Dec/Jan 2019/20 | Fruit & Vegetable News magazine

With farms scattered over every corner of Australia, it is common for many growers to provide accommodation to their workers.
Farm accommodation can draw in more workers to remote areas and help backpackers without their own transportation.

Unfortunately, substandard accommodation is a common complaint among transient workers. If you provide accommodation to your workers, it is important to make sure it is a safe and fair arrangement.

The Fair Farms Standard promotes that businesses ensure the accommodation they provide is safe, freely chosen and meets
legal requirements.

Safe accommodation

Where a person lives has a big impact on how happy, healthy and secure they feel. Therefore, accommodation for workers must:
Be in line with local council regulations

  • Have emergency exits, fire alarms and safety equipment
  • Have appropriate facilities, including toilets, washing, dining, laundry and refrigeration
  • Provide easily accessible potable water, hot water and electricity
  • Be sanitary and reasonably free from rodents and insects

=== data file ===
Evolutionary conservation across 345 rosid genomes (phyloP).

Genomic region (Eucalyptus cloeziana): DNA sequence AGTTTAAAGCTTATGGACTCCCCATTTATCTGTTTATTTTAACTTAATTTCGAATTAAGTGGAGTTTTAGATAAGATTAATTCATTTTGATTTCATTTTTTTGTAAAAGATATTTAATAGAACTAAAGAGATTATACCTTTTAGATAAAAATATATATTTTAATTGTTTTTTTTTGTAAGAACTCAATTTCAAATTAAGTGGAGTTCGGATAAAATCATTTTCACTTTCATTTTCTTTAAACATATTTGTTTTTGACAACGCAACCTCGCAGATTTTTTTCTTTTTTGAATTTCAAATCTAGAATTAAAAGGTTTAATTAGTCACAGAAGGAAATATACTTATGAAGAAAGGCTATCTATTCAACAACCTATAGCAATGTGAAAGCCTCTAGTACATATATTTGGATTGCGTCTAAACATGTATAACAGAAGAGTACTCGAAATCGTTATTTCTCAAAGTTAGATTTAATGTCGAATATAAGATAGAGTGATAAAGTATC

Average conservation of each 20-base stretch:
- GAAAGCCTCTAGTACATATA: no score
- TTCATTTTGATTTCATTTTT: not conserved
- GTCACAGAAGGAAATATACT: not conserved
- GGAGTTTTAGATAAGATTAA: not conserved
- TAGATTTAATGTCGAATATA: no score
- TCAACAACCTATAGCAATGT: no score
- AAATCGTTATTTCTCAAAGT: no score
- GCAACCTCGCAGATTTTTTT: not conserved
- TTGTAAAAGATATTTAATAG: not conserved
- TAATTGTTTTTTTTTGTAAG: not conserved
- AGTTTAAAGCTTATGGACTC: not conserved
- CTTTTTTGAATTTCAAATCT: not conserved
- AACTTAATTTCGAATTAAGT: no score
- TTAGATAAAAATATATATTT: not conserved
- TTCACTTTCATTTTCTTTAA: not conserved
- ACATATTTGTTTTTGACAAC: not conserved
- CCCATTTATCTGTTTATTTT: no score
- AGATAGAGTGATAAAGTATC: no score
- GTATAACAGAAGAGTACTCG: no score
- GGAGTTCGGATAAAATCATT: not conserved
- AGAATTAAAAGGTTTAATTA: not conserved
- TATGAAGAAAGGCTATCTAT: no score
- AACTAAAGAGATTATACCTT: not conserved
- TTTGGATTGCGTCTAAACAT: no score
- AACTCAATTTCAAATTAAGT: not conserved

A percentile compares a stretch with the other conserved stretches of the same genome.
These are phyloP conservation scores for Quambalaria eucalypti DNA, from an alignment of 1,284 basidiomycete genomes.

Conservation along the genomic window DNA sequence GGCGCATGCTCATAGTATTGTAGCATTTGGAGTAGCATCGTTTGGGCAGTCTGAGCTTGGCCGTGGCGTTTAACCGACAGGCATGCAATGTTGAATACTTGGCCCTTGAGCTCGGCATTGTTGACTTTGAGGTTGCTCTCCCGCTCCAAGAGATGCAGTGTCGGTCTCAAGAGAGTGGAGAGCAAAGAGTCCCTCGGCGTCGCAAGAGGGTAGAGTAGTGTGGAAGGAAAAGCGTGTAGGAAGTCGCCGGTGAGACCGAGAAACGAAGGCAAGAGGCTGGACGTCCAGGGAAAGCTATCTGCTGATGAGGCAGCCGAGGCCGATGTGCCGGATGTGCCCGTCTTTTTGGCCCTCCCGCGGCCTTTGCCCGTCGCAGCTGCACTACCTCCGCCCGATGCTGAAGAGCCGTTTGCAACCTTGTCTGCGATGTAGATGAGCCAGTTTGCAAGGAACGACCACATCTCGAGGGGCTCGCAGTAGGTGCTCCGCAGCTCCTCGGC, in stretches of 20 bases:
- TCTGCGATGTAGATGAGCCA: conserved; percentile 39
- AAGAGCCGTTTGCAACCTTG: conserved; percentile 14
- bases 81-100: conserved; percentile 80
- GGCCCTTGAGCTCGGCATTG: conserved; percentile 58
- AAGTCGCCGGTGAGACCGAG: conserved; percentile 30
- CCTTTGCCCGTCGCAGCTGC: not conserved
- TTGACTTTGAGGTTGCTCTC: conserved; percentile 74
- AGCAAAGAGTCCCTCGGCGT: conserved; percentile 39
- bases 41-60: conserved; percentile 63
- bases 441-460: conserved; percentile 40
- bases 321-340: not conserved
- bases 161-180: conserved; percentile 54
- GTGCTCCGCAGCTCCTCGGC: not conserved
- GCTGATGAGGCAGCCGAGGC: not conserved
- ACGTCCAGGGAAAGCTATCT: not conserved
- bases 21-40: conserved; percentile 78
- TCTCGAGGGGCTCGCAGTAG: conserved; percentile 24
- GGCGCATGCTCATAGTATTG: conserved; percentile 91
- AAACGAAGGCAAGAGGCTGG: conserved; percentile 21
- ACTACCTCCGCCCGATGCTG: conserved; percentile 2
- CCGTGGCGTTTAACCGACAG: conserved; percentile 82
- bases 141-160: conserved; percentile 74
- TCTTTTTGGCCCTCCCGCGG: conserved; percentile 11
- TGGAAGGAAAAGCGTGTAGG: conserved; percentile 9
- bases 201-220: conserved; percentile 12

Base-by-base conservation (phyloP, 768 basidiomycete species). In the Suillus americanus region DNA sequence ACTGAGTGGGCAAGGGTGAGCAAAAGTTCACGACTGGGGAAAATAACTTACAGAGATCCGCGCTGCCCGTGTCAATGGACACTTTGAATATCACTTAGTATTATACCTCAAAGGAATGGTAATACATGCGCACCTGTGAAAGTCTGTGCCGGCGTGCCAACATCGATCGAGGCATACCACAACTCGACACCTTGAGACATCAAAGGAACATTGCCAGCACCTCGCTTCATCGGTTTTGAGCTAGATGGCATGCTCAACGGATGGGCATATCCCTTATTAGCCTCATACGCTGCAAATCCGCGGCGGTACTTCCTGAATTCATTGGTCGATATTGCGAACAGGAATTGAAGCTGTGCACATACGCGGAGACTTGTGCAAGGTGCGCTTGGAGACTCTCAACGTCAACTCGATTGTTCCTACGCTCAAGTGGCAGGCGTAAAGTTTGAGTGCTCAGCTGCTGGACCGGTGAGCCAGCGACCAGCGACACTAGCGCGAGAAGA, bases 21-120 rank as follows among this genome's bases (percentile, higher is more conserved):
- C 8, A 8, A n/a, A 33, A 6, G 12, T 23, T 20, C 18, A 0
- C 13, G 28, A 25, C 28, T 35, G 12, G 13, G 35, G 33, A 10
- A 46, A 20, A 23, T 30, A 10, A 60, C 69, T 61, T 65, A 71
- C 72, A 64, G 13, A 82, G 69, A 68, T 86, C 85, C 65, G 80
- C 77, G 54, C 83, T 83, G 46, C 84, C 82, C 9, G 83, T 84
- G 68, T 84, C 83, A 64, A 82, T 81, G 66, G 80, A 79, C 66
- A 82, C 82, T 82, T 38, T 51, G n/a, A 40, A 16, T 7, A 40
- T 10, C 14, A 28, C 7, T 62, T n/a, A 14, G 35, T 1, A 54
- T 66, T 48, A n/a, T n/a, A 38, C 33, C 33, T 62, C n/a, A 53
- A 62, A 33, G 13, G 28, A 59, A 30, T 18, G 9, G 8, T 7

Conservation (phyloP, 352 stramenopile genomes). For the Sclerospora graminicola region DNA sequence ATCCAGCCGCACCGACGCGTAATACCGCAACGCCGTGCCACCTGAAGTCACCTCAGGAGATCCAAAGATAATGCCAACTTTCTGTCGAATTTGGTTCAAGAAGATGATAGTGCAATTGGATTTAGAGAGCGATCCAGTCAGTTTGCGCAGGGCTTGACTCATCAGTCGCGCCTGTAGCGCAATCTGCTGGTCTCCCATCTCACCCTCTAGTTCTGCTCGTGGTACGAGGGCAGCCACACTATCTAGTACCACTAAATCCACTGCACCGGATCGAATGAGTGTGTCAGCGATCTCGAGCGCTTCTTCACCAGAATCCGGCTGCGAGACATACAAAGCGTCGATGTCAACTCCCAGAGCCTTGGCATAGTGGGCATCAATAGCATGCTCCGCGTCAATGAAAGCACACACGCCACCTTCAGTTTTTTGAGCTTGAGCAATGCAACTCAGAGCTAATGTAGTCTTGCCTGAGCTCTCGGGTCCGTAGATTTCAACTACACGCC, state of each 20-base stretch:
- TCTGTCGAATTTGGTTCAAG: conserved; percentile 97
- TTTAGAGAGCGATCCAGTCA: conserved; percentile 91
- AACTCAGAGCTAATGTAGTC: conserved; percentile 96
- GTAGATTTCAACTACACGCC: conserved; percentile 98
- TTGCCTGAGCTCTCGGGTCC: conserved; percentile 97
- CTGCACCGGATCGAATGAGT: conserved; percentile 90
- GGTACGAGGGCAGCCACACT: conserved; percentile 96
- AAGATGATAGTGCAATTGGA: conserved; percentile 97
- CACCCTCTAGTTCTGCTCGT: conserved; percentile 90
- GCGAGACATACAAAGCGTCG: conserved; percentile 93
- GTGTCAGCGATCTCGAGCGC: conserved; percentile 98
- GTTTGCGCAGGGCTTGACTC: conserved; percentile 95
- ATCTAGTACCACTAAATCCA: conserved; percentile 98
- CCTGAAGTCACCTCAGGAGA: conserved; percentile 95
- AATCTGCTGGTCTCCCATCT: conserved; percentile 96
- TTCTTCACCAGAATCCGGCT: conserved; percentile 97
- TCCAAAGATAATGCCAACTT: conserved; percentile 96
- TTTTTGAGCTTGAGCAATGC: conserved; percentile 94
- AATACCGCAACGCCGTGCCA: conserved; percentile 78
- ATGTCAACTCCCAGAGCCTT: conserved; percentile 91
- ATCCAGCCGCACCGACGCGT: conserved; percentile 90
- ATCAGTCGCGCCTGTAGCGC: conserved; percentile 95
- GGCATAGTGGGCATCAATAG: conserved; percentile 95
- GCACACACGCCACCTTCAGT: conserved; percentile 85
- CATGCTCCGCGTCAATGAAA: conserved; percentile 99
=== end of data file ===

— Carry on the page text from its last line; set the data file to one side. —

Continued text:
• Be located away from production buildings (eg. not in a packing shed)

Importantly, the accommodation must not be overcrowded. Generally, there should be two or less people in each room and
each person should have at least 5.5m2 of floor space in sleeping areas.

Additionally, many overseas workers are not used to the climate conditions of working and living in rural Australia. Therefore,
accommodation should have adequate heating, cooling and ventilation.

Finally, workers need to be able to move freely. You cannot excessively interfere or place restrictions on workers’ freedom of
movement beyond what is reasonable for personal safety. This means you cannot lock workers in their accommodation at night or keep them in a remote area without access to transport.

Freely chosen

A key element of the Fair Farms Standard is freely chosen accommodation. This means you cannot make workers stay in
your accommodation as part of their job. If you charge workers for accommodation, the cost must be fair and reasonable when
compared with other accommodation options in the area.

Legal requirements

If you deduct rent from wages, have written agreements with workers and document the deduction on payslips. If you don’t
deduct wages, make sure you give receipts.

If accommodation falls under a tenancy authority, make sure you and the worker sign a legal tenancy agreement and that you lodge any bond with the relevant authority. If the accommodation you provide falls outside of the tenancy authority, you need to have written agreements in place that outline the conditions of tenancy.